According to that purveyor of all truth, Metro newspaper, gratitude is indeed the latest answer to fulfilment. They’re all doing it, from Katy Perry to J-Lo, where ‘it’ is keeping a gratitude diary, each day recording things to be grateful for.
Actually I am a big fan of gratitude, and in acknowledging the things you have to be grateful for. I wouldn’t keep a dedicated journal or diary just for that, because I can write it in the journal I already keep. I mean, how many diaries/journals can a girl maintain at one time? I don’t necessarily write about the things I am grateful for every day, I don’t even keep my diary every day, but certainly the act of consciously acknowledging the things I am thankful for has really helped me experience more joy in my life.
In particular, it’s helped me notice and celebrate the little things. For example, I was getting on a bus yesterday, and there was a group of about ten 7-year olds waiting at the bus stop and singing “A Sailor Went To Sea-Sea-Sea’ with all the actions. This continued as they got onto the bus. Arriving home, I walked into my house, took off my coat and suddenly found myself singing it (no actions, I have to admit). For a moment, I experienced a surge of joy, both because I was doing something so silly yet playful, and at the memory of the kids themselves. Now I am not someone who is enthusiastic about children under the age of about 11. They baffle me! And I can think of a time when I would have just growled to myself the whole bus journey. But the practice of consciously recording things that give me happiness, or joy, or that I am thankful for, has expanded my horizons in all sorts of unexpected directions, including the ability to look kindly on small children.
It’s true, there can be downsides. It’s easy to put yourself in a Polyanna-like state of ‘everything is wonderful’. But here’s an interesting thing. Our thoughts tend to drive our emotions, which in turn drive our behaviours, so the more your focus on the positive – for instance things you’re grateful for, the more your thoughts will take a positive turn. It’s basic biology. But if you find yourself making comparisons with others, or bemoaning the fact that you seem to have so little to be grateful for, it won’t work.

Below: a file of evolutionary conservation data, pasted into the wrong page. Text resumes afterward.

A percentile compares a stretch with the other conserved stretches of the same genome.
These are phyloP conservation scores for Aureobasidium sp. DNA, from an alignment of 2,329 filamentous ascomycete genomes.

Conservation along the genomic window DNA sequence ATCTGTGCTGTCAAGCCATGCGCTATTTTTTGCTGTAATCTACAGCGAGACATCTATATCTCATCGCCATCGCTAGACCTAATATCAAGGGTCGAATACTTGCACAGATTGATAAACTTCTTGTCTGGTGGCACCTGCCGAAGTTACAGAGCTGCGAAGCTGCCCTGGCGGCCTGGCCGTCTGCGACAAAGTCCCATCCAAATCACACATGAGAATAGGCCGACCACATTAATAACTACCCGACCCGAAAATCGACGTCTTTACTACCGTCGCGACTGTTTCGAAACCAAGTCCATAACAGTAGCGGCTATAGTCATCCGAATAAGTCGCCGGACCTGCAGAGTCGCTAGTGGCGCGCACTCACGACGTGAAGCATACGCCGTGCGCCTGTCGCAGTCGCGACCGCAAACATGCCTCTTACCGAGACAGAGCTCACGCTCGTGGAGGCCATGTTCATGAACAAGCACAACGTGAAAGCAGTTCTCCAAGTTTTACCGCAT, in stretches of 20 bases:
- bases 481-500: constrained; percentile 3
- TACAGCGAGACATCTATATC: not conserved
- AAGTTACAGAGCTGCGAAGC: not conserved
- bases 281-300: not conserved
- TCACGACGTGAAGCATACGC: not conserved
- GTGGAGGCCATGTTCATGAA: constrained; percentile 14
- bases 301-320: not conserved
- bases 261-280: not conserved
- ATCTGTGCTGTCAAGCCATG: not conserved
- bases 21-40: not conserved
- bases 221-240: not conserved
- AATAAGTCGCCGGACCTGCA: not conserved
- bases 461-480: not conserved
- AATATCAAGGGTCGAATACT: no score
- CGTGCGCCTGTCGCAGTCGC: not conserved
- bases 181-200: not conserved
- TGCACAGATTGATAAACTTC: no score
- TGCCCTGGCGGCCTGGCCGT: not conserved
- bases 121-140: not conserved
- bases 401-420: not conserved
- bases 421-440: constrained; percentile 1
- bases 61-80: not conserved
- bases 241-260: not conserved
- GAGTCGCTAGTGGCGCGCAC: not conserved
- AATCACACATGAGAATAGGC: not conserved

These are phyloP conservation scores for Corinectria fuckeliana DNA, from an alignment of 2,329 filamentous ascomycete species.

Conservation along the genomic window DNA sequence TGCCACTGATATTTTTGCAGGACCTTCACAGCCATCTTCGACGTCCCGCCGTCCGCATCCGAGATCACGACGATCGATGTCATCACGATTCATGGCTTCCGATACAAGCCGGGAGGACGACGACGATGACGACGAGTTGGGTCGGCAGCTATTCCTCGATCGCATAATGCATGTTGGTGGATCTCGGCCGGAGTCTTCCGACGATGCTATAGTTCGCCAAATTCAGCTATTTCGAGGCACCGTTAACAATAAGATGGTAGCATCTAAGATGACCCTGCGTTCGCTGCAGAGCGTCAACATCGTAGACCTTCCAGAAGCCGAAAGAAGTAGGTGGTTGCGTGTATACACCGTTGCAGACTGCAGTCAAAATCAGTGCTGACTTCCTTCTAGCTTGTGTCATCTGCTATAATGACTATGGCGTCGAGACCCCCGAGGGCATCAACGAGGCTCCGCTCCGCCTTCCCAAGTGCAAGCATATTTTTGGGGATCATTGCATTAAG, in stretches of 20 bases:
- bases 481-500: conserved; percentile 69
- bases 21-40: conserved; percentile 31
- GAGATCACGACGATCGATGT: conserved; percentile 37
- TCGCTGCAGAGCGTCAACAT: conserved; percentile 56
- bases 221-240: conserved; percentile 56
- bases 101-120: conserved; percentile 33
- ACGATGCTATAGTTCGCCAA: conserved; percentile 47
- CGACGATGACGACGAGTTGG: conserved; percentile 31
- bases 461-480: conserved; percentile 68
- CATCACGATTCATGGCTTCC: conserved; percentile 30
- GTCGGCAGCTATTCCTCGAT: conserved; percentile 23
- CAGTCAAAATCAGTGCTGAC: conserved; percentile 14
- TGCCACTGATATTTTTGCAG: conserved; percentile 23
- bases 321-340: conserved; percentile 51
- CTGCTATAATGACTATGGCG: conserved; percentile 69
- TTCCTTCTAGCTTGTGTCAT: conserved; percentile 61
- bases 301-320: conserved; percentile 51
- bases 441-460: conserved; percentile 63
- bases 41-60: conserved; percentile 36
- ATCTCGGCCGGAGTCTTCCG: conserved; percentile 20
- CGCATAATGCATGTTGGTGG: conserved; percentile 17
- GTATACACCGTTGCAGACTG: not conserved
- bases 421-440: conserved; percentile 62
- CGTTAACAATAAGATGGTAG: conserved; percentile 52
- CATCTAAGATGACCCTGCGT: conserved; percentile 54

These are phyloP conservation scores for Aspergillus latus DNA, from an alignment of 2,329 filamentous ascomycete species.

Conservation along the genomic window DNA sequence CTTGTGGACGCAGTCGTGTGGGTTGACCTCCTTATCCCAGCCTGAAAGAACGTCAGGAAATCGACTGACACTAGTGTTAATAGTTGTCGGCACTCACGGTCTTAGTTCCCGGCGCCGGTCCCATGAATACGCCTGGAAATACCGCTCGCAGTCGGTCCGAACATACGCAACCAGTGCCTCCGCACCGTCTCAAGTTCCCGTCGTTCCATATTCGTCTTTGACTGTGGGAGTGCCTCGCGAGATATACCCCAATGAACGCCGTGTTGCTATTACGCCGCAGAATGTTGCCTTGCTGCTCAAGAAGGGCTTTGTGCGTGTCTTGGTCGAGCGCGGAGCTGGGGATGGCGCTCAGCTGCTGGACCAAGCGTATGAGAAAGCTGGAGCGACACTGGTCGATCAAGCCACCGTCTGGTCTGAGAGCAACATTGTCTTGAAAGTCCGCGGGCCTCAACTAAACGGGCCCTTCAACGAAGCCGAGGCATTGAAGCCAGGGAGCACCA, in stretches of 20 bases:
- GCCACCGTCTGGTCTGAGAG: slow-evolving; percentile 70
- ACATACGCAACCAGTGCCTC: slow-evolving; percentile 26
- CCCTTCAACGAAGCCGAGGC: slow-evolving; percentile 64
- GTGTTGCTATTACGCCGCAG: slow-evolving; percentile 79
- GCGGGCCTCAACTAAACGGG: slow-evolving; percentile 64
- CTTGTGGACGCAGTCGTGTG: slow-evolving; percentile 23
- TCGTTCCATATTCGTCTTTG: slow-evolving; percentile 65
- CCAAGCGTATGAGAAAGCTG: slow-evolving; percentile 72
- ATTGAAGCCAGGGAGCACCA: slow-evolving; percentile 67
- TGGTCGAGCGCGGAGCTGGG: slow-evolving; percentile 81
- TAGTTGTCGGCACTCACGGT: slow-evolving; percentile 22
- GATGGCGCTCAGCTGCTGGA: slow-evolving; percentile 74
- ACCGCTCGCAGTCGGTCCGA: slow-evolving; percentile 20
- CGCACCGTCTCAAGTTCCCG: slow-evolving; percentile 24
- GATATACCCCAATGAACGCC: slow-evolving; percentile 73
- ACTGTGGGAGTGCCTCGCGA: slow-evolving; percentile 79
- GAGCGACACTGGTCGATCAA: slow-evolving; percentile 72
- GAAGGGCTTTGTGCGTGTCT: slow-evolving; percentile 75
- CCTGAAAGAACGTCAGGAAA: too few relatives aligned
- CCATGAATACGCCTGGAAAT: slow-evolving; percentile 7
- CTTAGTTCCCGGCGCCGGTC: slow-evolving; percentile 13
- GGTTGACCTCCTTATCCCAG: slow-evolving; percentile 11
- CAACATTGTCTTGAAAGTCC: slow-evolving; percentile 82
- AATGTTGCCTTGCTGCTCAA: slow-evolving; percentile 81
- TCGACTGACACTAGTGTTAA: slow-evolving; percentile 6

When I suggest keeping a record of things you’re grateful for to clients, they sometimes ask about the crap stuff that’s happening in their lives. It could be a break up, illness, the death of someone close, having to care for a child, parent or partner, facing sever financial problems and the like. On the face of it, there’s not much to be grateful for if you’re trying to deal with cancer on your own. Yet I have known people who’ve faced death in the eye, lived to tell the tale, and said it was the best thing that could ever have happened to them because of what they learned as a result. One of the things that kept me sane when I was dealing with my mother’s psychotic lurch into dementia was the memory of the good times we’d had together. I truly was, and am, grateful for those memories, and they were a huge support to me when I was dealing with my mother’s violent side..
I’m also grateful for the fact that I was born in and now live in UK, during a time of peace. I’ve never had to face bombs raining down on my town, as my mother’s generation did, or as people in the world’s war zones do. I have a decent roof over my head, and more than enough money for my needs. As a woman, I can drive, go out alone, and wear pretty much what I want. I can work, and express my opinions with relative freedom. I even have the vote, which I wouldn’t have done if I had been born 100 years earlier. For all those things I am truly grateful. I’m grateful for my friends and for my clients too. When my clients get the results they want – whether it’s teenagers getting A*s in their GCSEs, someone landing their dream job, or someone experiencing true lightness of being after a breakthrough session with me – I am delighted, and very, very grateful that they allowed me to help them. At a more mundane level, I am grateful to be able to sit in a cafe and type out this blog post, which I’ll soon upload and share with anyone who wants to read it.
Finally here’s a comment to make you smile. It’s from said Metro article, quoting Janice Kaplan, author of The Gratitude Diaries.
‘Gratitude seems to be trending in Hollywood.’
If you’d like to talk to me about how you can bring more fulfilment and happiness in to your life, please contact me to arrange a complimentary phone call.